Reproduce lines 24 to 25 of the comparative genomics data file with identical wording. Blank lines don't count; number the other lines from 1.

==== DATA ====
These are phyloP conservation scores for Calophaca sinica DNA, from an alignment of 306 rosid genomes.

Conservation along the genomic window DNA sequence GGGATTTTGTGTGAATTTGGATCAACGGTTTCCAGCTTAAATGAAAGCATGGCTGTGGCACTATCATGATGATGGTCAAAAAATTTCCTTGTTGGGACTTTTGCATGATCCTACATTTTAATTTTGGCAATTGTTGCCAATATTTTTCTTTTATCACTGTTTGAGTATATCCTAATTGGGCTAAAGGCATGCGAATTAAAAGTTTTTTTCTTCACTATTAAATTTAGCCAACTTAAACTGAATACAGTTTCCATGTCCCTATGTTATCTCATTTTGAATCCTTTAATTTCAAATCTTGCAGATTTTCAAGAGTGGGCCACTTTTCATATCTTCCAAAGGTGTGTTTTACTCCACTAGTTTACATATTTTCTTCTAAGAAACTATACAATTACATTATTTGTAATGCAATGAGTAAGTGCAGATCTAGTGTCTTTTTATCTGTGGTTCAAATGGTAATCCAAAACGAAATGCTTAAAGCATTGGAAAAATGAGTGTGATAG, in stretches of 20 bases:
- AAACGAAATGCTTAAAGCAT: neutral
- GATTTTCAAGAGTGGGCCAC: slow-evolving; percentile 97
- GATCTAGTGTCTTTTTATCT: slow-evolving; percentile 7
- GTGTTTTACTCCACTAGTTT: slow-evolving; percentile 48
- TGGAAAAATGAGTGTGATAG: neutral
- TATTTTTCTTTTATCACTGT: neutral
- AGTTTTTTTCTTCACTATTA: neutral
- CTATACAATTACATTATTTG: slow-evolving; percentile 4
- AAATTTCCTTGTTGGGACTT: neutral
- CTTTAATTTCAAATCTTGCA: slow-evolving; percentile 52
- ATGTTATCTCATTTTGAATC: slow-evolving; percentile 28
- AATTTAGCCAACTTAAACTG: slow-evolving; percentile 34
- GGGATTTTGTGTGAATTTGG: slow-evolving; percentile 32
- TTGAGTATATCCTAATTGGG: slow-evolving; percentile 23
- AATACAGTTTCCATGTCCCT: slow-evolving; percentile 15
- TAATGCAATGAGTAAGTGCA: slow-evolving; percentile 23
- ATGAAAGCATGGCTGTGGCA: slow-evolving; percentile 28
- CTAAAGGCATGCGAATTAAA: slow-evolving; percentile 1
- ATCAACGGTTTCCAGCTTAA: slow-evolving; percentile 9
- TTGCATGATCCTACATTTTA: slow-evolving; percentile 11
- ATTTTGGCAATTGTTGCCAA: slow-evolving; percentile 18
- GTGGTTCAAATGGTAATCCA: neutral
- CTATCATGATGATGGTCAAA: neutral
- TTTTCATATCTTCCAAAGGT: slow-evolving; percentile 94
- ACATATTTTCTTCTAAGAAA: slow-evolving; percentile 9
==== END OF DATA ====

- GTGGTTCAAATGGTAATCCA: neutral
- CTATCATGATGATGGTCAAA: neutral